Guinea Turaco Guinea Turaco
Guinea Turaco

Scientific Classification

Common Name
Guinea turaco, green turaco
Genus Species
Tauraco (imitation of the bird's cry) persa

Fast Facts

The Guinea turaco is a medium-sized, green bird with a long tail, a tall crest, red eyes, and a red beak.
47 to 50 cm (19 to 20 in.)
Less than 0.45 kg (less than 1 lbs.)
Their diet includes fruit, flowers, leaves, termites, seed pods, acacia, figs, and snails.
21 to 24 days
Clutch Size
2 to 3 eggs
Fledging Duration
Approximately 4 weeks to fledge
Sexual Maturity
1 to 2 years
Life Span
5 to 9 years
This species has an extremely large range and can be found in Western Africa from Senegal to Central African Republic, and as far south as Angola.
Found in forest and savanna areas
The global population size has not been quantified, but the species is reported to be fairly common over much of its range. The population appears to be stable and is not severely fragmented.
IUCN: Least Concern
CITES: Appendix II
USFWS: Not listed

Fun Facts

Turacos are the only birds to possess true red and green color. When you look at most birds, the color you are seeing is a reflection produced by the feather structure. The turaco's red pigment (turacin) and green pigment (turacoverdin) both contain copper. In fact, if you stirred a glass of water with a red turaco feather, the water would turn pink! In museum species, the pigments deepen with age because the copper begins to oxidize.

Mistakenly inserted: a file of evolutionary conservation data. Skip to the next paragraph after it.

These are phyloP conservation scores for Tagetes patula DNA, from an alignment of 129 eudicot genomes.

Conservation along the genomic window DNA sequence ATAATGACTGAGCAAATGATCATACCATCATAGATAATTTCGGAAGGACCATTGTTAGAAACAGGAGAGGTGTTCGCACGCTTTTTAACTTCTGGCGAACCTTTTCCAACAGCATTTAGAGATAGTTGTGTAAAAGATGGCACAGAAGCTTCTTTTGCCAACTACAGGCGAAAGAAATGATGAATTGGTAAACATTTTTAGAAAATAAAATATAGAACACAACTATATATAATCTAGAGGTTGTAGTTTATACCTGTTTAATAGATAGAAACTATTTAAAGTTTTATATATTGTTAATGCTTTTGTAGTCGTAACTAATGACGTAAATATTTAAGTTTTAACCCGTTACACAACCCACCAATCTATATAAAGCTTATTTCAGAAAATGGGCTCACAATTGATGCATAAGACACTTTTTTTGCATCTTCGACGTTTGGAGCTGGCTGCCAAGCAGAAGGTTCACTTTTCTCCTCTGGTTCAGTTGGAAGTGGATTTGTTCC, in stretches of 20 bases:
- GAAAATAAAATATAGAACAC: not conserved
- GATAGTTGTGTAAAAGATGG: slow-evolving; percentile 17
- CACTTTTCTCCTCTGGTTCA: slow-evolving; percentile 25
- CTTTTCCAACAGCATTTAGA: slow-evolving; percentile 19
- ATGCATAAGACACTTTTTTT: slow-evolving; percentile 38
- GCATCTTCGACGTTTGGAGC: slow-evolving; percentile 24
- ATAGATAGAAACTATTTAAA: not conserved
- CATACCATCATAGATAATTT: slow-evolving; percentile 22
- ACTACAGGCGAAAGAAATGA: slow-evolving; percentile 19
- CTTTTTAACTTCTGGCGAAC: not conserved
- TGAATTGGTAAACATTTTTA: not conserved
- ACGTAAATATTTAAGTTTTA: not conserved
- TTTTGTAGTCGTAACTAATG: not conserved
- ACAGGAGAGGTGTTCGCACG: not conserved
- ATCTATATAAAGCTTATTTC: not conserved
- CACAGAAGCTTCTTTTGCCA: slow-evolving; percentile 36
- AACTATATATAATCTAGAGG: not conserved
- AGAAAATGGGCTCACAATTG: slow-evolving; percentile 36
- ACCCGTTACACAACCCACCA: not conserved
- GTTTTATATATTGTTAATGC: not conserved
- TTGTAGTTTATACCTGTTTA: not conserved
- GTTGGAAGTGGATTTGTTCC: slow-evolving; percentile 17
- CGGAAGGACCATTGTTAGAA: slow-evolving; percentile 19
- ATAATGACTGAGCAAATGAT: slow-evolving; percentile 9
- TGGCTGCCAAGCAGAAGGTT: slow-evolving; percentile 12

These birds have mobile outer toes, which they are able to rotate forward or backward.

These birds have a beautiful crest of feathers on their head which can stand about 5 cm (2 in.) tall when they are excited.

Turacos live in large flocks of up to 30 individuals.

Turacos are monogamous birds. During courtship, the male will feed the female. Together, they build their nest and the mother and father take turns sitting on the eggs. Once the eggs have hatched, other flock members help the new mother care for the chicks. Chicks can fly at 4 weeks of age. They may leave the nest at 6 weeks of age or decide to stay with the flock.

Ecology and Conservation

Turacos are a source of food for many predators.

These birds are so abundant in Africa that they are considered a pest. Their feeding habits are very destructive to farming operations. However, these birds do aid forest renewal through seed dispersal. They also eat berries that are considered highly poisonous to humans.


Austin, G. Birds of the World. Golden Press, Inc., New York. 1961.

Gotch, A.F. Birds - Their Latin Names Explained. Blandford Books Ltd., UK. 1981.

Perrins, C. M. and A.L.A. Middleton, Eds. The Encyclopedia of Birds. New York: Facts on File Pub. 1985.

Simpson, D.P. Cassell's Latin Dictionary. Macmillan Publishing Company, New York. 1959.

BirdLife International. 2016. Tauraco persa. The IUCN Red List of Threatened Species 2016: e.T22688312A93192041. Downloaded on 06 March 2019.